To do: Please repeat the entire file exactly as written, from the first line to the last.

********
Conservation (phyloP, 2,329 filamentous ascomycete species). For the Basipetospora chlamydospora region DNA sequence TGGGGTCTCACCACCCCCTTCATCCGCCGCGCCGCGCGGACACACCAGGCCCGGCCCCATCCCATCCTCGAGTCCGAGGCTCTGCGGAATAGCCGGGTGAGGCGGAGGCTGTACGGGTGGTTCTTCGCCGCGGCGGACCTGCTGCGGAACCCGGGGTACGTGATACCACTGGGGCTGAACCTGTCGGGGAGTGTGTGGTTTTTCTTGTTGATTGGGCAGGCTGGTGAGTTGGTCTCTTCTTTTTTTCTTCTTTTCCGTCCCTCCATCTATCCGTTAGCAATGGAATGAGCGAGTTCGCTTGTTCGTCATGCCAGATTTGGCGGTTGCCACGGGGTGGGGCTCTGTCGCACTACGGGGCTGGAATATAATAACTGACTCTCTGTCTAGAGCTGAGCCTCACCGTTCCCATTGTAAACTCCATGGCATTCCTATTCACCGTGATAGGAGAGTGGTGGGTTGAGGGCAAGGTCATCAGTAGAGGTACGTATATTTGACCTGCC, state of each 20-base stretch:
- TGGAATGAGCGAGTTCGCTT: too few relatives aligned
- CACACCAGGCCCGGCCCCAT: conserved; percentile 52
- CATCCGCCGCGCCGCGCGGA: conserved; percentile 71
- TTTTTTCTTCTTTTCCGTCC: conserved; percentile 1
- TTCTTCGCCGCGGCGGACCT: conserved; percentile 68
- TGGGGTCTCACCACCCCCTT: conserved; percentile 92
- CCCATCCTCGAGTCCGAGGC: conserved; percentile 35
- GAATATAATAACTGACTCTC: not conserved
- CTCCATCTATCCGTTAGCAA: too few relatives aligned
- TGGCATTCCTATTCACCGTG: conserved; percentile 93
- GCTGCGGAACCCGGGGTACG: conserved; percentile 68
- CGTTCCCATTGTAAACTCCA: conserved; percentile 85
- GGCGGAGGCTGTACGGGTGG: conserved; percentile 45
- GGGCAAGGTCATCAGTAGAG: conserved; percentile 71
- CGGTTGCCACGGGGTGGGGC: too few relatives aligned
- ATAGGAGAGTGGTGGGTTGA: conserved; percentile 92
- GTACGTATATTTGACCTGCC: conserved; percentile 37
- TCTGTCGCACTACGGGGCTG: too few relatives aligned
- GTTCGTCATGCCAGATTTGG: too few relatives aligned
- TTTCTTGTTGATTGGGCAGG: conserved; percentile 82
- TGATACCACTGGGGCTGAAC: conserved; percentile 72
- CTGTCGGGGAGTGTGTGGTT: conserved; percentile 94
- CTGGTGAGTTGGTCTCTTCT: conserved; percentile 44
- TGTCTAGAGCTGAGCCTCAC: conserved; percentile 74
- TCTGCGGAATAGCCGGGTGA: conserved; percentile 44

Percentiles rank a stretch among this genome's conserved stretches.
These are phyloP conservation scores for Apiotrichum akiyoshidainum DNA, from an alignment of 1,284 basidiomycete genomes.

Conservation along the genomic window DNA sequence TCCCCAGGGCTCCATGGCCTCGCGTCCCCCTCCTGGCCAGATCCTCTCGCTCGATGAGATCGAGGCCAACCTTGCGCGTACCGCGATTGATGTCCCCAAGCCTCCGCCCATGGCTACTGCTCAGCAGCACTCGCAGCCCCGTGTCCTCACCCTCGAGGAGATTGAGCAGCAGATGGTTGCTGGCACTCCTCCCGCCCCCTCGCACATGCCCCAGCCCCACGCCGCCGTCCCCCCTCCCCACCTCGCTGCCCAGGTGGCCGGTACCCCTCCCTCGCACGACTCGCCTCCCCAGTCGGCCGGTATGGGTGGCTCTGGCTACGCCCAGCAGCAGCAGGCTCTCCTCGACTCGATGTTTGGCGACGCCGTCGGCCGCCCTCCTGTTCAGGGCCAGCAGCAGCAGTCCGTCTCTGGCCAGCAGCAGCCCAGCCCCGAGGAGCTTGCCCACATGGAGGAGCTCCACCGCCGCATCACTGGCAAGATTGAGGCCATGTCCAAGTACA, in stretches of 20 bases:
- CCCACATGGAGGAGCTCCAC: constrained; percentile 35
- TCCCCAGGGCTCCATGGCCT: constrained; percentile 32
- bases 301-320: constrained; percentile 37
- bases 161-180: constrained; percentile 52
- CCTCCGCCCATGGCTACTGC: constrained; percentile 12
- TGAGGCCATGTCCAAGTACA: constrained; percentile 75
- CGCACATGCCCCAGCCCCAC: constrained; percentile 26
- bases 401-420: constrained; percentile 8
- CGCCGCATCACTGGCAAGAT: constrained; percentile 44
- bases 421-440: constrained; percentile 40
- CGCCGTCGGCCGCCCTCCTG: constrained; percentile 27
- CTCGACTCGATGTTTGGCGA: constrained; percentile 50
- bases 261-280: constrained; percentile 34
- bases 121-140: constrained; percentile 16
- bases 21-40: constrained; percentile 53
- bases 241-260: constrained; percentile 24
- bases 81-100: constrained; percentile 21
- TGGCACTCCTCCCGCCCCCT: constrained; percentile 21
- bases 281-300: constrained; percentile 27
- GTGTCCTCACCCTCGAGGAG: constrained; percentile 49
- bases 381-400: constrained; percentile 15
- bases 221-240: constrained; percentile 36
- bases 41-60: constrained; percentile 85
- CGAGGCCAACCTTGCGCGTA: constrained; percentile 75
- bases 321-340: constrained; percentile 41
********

Conservation (phyloP, 2,329 filamentous ascomycete species). For the Basipetospora chlamydospora region DNA sequence TGGGGTCTCACCACCCCCTTCATCCGCCGCGCCGCGCGGACACACCAGGCCCGGCCCCATCCCATCCTCGAGTCCGAGGCTCTGCGGAATAGCCGGGTGAGGCGGAGGCTGTACGGGTGGTTCTTCGCCGCGGCGGACCTGCTGCGGAACCCGGGGTACGTGATACCACTGGGGCTGAACCTGTCGGGGAGTGTGTGGTTTTTCTTGTTGATTGGGCAGGCTGGTGAGTTGGTCTCTTCTTTTTTTCTTCTTTTCCGTCCCTCCATCTATCCGTTAGCAATGGAATGAGCGAGTTCGCTTGTTCGTCATGCCAGATTTGGCGGTTGCCACGGGGTGGGGCTCTGTCGCACTACGGGGCTGGAATATAATAACTGACTCTCTGTCTAGAGCTGAGCCTCACCGTTCCCATTGTAAACTCCATGGCATTCCTATTCACCGTGATAGGAGAGTGGTGGGTTGAGGGCAAGGTCATCAGTAGAGGTACGTATATTTGACCTGCC, state of each 20-base stretch:
- TGGAATGAGCGAGTTCGCTT: too few relatives aligned
- CACACCAGGCCCGGCCCCAT: conserved; percentile 52
- CATCCGCCGCGCCGCGCGGA: conserved; percentile 71
- TTTTTTCTTCTTTTCCGTCC: conserved; percentile 1
- TTCTTCGCCGCGGCGGACCT: conserved; percentile 68
- TGGGGTCTCACCACCCCCTT: conserved; percentile 92
- CCCATCCTCGAGTCCGAGGC: conserved; percentile 35
- GAATATAATAACTGACTCTC: not conserved
- CTCCATCTATCCGTTAGCAA: too few relatives aligned
- TGGCATTCCTATTCACCGTG: conserved; percentile 93
- GCTGCGGAACCCGGGGTACG: conserved; percentile 68
- CGTTCCCATTGTAAACTCCA: conserved; percentile 85
- GGCGGAGGCTGTACGGGTGG: conserved; percentile 45
- GGGCAAGGTCATCAGTAGAG: conserved; percentile 71
- CGGTTGCCACGGGGTGGGGC: too few relatives aligned
- ATAGGAGAGTGGTGGGTTGA: conserved; percentile 92
- GTACGTATATTTGACCTGCC: conserved; percentile 37
- TCTGTCGCACTACGGGGCTG: too few relatives aligned
- GTTCGTCATGCCAGATTTGG: too few relatives aligned
- TTTCTTGTTGATTGGGCAGG: conserved; percentile 82
- TGATACCACTGGGGCTGAAC: conserved; percentile 72
- CTGTCGGGGAGTGTGTGGTT: conserved; percentile 94
- CTGGTGAGTTGGTCTCTTCT: conserved; percentile 44
- TGTCTAGAGCTGAGCCTCAC: conserved; percentile 74
- TCTGCGGAATAGCCGGGTGA: conserved; percentile 44

Percentiles rank a stretch among this genome's conserved stretches.
These are phyloP conservation scores for Apiotrichum akiyoshidainum DNA, from an alignment of 1,284 basidiomycete genomes.

Conservation along the genomic window DNA sequence TCCCCAGGGCTCCATGGCCTCGCGTCCCCCTCCTGGCCAGATCCTCTCGCTCGATGAGATCGAGGCCAACCTTGCGCGTACCGCGATTGATGTCCCCAAGCCTCCGCCCATGGCTACTGCTCAGCAGCACTCGCAGCCCCGTGTCCTCACCCTCGAGGAGATTGAGCAGCAGATGGTTGCTGGCACTCCTCCCGCCCCCTCGCACATGCCCCAGCCCCACGCCGCCGTCCCCCCTCCCCACCTCGCTGCCCAGGTGGCCGGTACCCCTCCCTCGCACGACTCGCCTCCCCAGTCGGCCGGTATGGGTGGCTCTGGCTACGCCCAGCAGCAGCAGGCTCTCCTCGACTCGATGTTTGGCGACGCCGTCGGCCGCCCTCCTGTTCAGGGCCAGCAGCAGCAGTCCGTCTCTGGCCAGCAGCAGCCCAGCCCCGAGGAGCTTGCCCACATGGAGGAGCTCCACCGCCGCATCACTGGCAAGATTGAGGCCATGTCCAAGTACA, in stretches of 20 bases:
- CCCACATGGAGGAGCTCCAC: constrained; percentile 35
- TCCCCAGGGCTCCATGGCCT: constrained; percentile 32
- bases 301-320: constrained; percentile 37
- bases 161-180: constrained; percentile 52
- CCTCCGCCCATGGCTACTGC: constrained; percentile 12
- TGAGGCCATGTCCAAGTACA: constrained; percentile 75
- CGCACATGCCCCAGCCCCAC: constrained; percentile 26
- bases 401-420: constrained; percentile 8
- CGCCGCATCACTGGCAAGAT: constrained; percentile 44
- bases 421-440: constrained; percentile 40
- CGCCGTCGGCCGCCCTCCTG: constrained; percentile 27
- CTCGACTCGATGTTTGGCGA: constrained; percentile 50
- bases 261-280: constrained; percentile 34
- bases 121-140: constrained; percentile 16
- bases 21-40: constrained; percentile 53
- bases 241-260: constrained; percentile 24
- bases 81-100: constrained; percentile 21
- TGGCACTCCTCCCGCCCCCT: constrained; percentile 21
- bases 281-300: constrained; percentile 27
- GTGTCCTCACCCTCGAGGAG: constrained; percentile 49
- bases 381-400: constrained; percentile 15
- bases 221-240: constrained; percentile 36
- bases 41-60: constrained; percentile 85
- CGAGGCCAACCTTGCGCGTA: constrained; percentile 75
- bases 321-340: constrained; percentile 41